Meet the Utah lawyer helping thousands of Mormons leave their church


Source: The Guardian

For Utah attorney Mark Naugle, helping Mormons leave their church is a cause that hits close to home.

Naugle was just 15 when his parents decided to leave the Church of Jesus Christ of Latter-day Saints, the world’s largest Mormon denomination.

“We started the long process of leaving the church in 1999 or 2000,” Naugle, 30, recalled. “Probably 96% of our neighbors and the kids in my school were LDS. That was a painful process. The Church sent people over, the bishop came over on multiple occasions wanting to speak with us. It was a very painful process.”

When he graduated from law school in 2009, Naugle decided he would help Mormons wishing to formally leave the church by filing their paperwork free of charge – hoping to make their experience easier than his had been. He estimates he filed around 375 resignations between 2009 and October 2015.

But in the past two weeks, he’s filed thousands.

“I’ve just now got four emails in my inbox,” Naugle said approximately 10 minutes into an interview over the phone. “They were coming in about one a minute for the first week or so.”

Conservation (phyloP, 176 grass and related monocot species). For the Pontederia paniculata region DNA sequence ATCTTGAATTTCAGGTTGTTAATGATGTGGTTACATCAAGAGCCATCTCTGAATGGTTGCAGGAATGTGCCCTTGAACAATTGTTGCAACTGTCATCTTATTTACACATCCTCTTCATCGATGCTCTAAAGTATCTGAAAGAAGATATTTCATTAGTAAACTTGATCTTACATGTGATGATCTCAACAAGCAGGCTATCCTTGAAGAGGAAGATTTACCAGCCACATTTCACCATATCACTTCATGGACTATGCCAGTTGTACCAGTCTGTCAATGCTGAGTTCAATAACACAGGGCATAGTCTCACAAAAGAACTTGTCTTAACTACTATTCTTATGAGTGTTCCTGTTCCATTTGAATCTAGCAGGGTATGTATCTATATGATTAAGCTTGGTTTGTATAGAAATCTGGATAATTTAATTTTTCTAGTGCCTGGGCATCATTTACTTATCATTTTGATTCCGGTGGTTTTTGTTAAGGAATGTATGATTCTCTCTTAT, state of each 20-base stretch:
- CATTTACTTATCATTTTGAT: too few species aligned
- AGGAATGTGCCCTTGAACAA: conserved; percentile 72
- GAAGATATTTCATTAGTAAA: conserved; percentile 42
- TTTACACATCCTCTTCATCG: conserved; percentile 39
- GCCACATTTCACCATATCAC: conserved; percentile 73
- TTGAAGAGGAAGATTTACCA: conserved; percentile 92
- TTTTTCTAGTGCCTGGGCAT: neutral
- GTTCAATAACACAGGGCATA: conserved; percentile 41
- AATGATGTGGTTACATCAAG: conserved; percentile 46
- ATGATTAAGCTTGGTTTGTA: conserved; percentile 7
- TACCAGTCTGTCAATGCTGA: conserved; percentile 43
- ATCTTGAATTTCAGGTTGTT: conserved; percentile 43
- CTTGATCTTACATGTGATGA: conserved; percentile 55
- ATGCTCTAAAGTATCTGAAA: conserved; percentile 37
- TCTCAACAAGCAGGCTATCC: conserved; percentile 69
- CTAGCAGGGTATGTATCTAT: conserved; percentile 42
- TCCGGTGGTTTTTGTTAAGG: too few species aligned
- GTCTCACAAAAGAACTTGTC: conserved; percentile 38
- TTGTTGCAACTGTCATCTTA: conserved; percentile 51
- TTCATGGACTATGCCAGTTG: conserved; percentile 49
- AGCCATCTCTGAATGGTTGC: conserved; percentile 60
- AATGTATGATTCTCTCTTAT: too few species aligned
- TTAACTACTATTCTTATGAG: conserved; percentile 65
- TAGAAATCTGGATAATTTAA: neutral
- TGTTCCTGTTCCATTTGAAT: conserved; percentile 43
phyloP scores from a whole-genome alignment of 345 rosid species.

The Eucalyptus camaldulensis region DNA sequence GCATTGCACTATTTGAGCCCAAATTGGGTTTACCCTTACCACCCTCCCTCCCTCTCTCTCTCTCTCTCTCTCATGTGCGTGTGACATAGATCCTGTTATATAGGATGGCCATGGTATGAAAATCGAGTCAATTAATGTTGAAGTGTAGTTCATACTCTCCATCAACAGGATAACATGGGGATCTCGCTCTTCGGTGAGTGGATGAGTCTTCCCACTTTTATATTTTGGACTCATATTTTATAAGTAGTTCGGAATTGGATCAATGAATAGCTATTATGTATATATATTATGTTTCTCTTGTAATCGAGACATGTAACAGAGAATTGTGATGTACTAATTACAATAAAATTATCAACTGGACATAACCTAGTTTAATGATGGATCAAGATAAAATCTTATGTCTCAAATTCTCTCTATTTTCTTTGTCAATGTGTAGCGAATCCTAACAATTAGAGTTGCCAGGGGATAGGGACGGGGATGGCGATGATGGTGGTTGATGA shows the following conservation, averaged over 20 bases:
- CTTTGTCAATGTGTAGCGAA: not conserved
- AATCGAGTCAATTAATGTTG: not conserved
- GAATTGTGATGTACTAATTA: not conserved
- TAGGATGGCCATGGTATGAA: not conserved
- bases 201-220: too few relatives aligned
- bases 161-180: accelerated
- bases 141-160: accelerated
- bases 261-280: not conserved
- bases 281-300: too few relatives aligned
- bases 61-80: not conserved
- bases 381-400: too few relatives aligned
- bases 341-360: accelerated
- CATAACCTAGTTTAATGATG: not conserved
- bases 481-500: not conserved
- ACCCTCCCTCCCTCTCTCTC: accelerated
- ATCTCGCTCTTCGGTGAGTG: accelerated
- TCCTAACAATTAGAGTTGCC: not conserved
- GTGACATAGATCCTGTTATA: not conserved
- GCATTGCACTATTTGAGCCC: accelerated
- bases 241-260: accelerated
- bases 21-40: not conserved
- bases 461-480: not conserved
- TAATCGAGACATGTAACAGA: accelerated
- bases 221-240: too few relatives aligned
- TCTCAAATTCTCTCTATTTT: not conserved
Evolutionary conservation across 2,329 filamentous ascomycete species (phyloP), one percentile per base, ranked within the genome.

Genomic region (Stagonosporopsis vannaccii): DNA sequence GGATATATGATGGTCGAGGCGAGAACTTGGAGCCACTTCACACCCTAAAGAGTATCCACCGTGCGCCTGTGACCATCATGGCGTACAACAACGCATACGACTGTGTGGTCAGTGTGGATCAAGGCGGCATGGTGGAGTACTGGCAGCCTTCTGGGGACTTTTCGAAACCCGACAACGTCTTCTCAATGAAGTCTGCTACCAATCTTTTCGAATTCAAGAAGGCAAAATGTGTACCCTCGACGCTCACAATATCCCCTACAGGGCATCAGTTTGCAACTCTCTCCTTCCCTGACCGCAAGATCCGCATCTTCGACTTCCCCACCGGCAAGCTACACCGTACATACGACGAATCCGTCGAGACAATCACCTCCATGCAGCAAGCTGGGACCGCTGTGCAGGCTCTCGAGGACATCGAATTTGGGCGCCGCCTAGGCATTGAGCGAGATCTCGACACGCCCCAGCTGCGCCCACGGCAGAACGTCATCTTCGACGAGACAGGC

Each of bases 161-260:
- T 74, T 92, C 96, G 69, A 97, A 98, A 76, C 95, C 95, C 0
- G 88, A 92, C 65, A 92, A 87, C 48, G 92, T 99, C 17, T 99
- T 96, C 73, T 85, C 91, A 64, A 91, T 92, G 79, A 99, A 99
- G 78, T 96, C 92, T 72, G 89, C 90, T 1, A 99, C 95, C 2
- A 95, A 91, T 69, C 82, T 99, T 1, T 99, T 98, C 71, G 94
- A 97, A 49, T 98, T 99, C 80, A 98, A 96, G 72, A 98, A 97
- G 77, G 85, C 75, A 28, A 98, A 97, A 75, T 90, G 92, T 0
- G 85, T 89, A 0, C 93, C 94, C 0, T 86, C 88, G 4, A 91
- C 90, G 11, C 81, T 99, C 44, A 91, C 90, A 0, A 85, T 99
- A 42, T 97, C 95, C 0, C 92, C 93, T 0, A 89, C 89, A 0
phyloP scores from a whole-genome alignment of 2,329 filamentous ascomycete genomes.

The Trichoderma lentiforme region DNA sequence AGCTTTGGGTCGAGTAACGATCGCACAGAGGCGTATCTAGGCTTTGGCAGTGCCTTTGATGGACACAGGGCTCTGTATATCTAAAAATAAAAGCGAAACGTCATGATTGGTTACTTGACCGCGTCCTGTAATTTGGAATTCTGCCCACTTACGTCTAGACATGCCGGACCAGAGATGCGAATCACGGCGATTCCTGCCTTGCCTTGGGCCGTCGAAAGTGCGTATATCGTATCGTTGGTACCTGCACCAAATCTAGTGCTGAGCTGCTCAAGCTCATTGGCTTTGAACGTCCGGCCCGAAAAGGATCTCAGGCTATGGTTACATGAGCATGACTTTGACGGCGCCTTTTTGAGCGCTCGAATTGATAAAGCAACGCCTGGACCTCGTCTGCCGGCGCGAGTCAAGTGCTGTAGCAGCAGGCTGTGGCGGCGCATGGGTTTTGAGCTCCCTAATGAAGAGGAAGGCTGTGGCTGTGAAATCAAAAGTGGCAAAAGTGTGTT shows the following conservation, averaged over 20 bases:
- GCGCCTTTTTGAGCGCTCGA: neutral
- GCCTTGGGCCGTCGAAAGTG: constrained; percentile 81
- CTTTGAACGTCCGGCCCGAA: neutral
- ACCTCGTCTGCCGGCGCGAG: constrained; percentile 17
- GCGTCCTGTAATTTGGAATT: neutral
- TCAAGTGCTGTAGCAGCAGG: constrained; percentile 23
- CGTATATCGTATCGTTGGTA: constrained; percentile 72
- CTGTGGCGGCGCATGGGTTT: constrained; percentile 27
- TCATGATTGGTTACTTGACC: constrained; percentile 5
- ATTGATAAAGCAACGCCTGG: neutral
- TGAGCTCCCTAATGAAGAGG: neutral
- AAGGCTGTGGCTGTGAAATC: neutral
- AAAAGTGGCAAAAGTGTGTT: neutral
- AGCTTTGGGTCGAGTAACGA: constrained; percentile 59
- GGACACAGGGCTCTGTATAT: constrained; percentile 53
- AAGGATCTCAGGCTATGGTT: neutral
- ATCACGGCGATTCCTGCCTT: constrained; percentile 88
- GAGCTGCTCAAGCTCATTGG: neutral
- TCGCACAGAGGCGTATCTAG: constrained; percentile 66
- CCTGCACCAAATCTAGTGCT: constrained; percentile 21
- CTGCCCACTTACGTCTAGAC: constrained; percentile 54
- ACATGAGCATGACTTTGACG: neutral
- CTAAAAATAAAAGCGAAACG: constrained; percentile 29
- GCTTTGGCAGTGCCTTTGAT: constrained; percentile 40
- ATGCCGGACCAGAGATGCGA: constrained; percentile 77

Members of the Church of Jesus Christ of Latter-day Saints gather to resign their membership.
Members of the Church of Jesus Christ of Latter-day Saints gather to resign their membership. Photograph: Jim Urquhart/Reuters

The wave of resignations follows the release of an “instructional letter” regarding the children of same-sex marriages released by the LDS church. The letter said that children living in same-sex households could not be blessed as babies or baptized as members until they turn 18. They would also have to denounce same-sex cohabitation and leave their parents’ house.

Since that letter was released in early November, Naugle has filed more than 2,600 resignations, representing Mormons from across the US and Europe, as well as from India, Australia, New Zealand, Taiwan and Mexico. He filed paperwork on behalf of the hundreds who attended a mass resignation event over the weekend in Salt Lake City, Utah, where the LDS church is headquartered.

“Most people just say they can’t believe they’re doing this to the children,” Naugle said. “A lawyer doesn’t need to be involved, but they’ll have to deal with local backlash.”

For Lori, who asked that her last name be withheld as many who are resigning from the church fear backlash from their communities, the church’s policy was the straw that broke the camel’s back.

“I believed in it. I was raised in it. I’ve given over 45 years of my life to the church,” the 45-year-old resident of Salt Lake City said. “After this latest policy announcement, I can no longer be associated with such a hateful church.”

Lori said the LDS church today is not the same church she was raised in. When she was a kid, she said, all the songs she learned were about Jesus, not the church’s modern prophets who were in the songs her kids were learning. A good friend was excommunicated in the 1970s for being gay, she said, and she almost walked out of worship the day church leaders asked members to send money to support Proposition 8, the 2008 initiative to repeal same-sex marriage in California.

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